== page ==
Second, the opinion of ‘experts’ in determining that ‘Standard of Care’ among lawyers was considered, but rejected.

Then came the case where a man claimed his solicitors’ advice had been negligent.

Shearn Delamore & Co v Sadacharamani Govindasamy

In 2017, a law firm was sued for giving, allegedly, an erroneous legal opinion on intellectual property law.

The High Court found the firm liable.

On appeal, the Court of Appeal overturned the trial court. The appellate judges felt that there was a difference between ‘mere negligence’ and ‘professional negligence’.15[2017] 1 MLJ 486, paragraph [4]

Here this difference was not appreciated by the trial court.

The judges of the Court of Appeal thought expert opinion ought to have been sought in a case against a lawyer – because it was a professional negligence case.

Significantly, this meant the Court of Appeal judges were leaning towards the Bolam test and not the Rogers v. Whitaker principle – even though what the client sought – quite like Mrs. Rogers –  was ‘advice’.

Eventually, the Court of Appeal ruled that the legal firm not negligent.

The judges said “the ‘Clapham Omnibus reasonable man test’ [presumably referring to the run-of-the-mill negligence cases] would not be applicable in professional negligence cases”.16Ibid, paragraph [5]

The interesting thing is, the judges relied upon a series of medical cases to reach their conclusions.17Dato’ Dr V Thuraisingam & Anor v Sanmarkan a/l Ganapathy & Anor [2016] 3 MLJ 227; [2015] 8 CLJ 248, CA; and Shalini a/p Kanagaratnam v Pusat Perubatan Universiti Malaya (formerly known as University Hospital) & Anor  [2016] 3 MLJ 742; [2016] 6 CLJ 225)

There was no appeal against that decision. So on that question, the case remains the sole authority.

And it is powerful authority.

Now let us examine two  cases that seem to apply the same Standard of Care to lawyers

Is a lawyer liable to non-clients?

Barratt had a quarrel with his two daughters, Pauline and Carole.  He cut them out of his inheritance

Eventually the father reconciled with his daughters.

He gave written instruction to his solicitors, Philip Baker King & Co, to draft a will. He asked the lawyers  to reinstate Pauline and Carole as beneficiaries. He told his daughters.

This was not done. Barratt died.

The daughters got nothing from the Estate.

They sued the solicitors.

The lawyers argued that the daughters were not their clients.  They said they had no contractual relationship with Barratt’s daughters. Nor did they owe any duty of care to the daughters, who were complete strangers.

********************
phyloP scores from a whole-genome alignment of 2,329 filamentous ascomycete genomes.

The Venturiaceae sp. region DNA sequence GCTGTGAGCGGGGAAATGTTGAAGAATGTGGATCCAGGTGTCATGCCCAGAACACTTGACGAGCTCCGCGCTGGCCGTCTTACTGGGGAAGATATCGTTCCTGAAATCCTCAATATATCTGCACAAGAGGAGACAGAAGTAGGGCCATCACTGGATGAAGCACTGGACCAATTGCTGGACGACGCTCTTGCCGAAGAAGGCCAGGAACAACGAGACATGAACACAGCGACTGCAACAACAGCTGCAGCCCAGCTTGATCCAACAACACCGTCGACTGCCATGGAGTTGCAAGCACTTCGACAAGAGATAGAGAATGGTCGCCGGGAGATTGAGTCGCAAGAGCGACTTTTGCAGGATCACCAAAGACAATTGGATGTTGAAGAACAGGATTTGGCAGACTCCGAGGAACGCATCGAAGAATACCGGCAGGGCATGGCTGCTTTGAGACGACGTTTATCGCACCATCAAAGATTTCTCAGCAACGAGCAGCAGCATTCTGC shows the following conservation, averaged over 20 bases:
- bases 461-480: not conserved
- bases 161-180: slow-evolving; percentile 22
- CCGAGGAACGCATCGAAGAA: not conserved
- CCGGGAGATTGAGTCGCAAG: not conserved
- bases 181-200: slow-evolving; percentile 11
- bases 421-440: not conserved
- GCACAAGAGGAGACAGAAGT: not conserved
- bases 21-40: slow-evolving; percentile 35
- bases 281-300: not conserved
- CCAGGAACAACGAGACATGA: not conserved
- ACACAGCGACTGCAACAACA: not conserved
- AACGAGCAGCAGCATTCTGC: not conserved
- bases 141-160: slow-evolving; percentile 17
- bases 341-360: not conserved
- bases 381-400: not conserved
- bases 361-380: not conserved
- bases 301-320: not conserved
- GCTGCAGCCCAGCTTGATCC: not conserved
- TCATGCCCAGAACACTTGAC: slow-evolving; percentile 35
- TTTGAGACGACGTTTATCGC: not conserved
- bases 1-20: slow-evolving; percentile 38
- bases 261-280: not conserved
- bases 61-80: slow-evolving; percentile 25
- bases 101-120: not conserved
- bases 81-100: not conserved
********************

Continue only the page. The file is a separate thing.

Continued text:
The House of Lords ruled that the solicitors had ‘assumed a responsibility to their client’,  Barratt.  The lawyers could ‘reasonably foresee’ that if they failed in their duties, there was only one consequence: the daughters would be cut off from the intended legacy.

“In those circumstances, the daughters were entitled to the relief sought”.18White & Another v. Jones & Another Appellants [1995] 2 A.C. 207 at pp. 268C-D, 270A-B, 292F-G, 295C

Does a lawyer have to be as relentlessly inquisitive as Sherlock Holmes?

Suppose a lady comes to a solicitor’s office.

She shows the lawyer various documents that prove she is Jane Alex Smith, and that she owns Land X.

She desires to sell the land to John Doe.

The lawyer acts on it, and completes the transfer to Doe.

Later, it turns out that Jane Smith is an imposter.

The real owner, the original John Ascot Smith, sued the solicitor.19Pushpaleela R Selvarajah & Anor v Rajamani Meyappa Chettiar and other appeals [2019] 2 MLJ 553, see paras 110-112

Was the lawyer liable?

The Malaysian Apex court ruled that to determine whether a lawyer had been negligent, the first question to be asked was whether the lawyer owed a duty of care to the person who has sued him.

To determine the answer to that question,  court has to jump through three hoops, namely:-

(1) Was the harm to the real owner foreseeable?

(2) Was there a close relationship between the real owner and the solicitor?

(3) As a matter of policy, as between the real owner’s loss and the new owner’s (genuine) purchase, where should  the loss fall?

The Federal Court described a formula for the ‘three hoops’ in these words:-

(1) foreseeability,

(2) proximity, and

(3) policy considerations.

The way things happened, the Malaysian apex court ruled, the solicitor was not to be faulted.

The lawyer had acted on the genuine belief that Smith was the real owner.

She had done everything any lawyer would have done.

It was not her duty to investigate who Jane Smith was.

Current status

In Malaysia, in testing whether the doctor’s advice is right, the courts have accepted the Rogers case test as correct.20Foo Fio Na v Dr Soo Fook Mun [2007] 1 MLJ 593,Federal Court, Malaysia

For all other kinds of professional negligence – particularly the ‘standard of care’ expected in a doctor’s diagnosis and treatment, the courts seem to have fallen back on a modified version of the Bolam test (‘see what the experts say’).

Bolam seems to have been ‘modified’ because of an unsatisfactory case called Sidaway.

 What really is the standard every doctor or a lawyer should exhibit?

The view that all professionals – practising lawyers, auditors, accountants, and architects  – must be held to the same standard as doctors – that is to say, there is an objective, minimum standard to which every professional must adhere to – is not that far-fetched.

 The problem for the courts will be:

(1).  How is each professional’s Standard of Care to be tested; and

(2).  Who is to determine that standard, the court, or a group of experts in that area, or the client.

Despite the recent decisions of the Malaysian apex court on it, the jury is still out on those questions.

An eye to the future…

The way the law is developing, it is entirely possible that the Supreme Court of the United Kingdom might still fall back on some form of a modified Bolam test.

And so we wait…

 

 

[The author expresses his gratitude to Ms Sharmini Navaratnam and Mr. JP Prabhkirat Singh]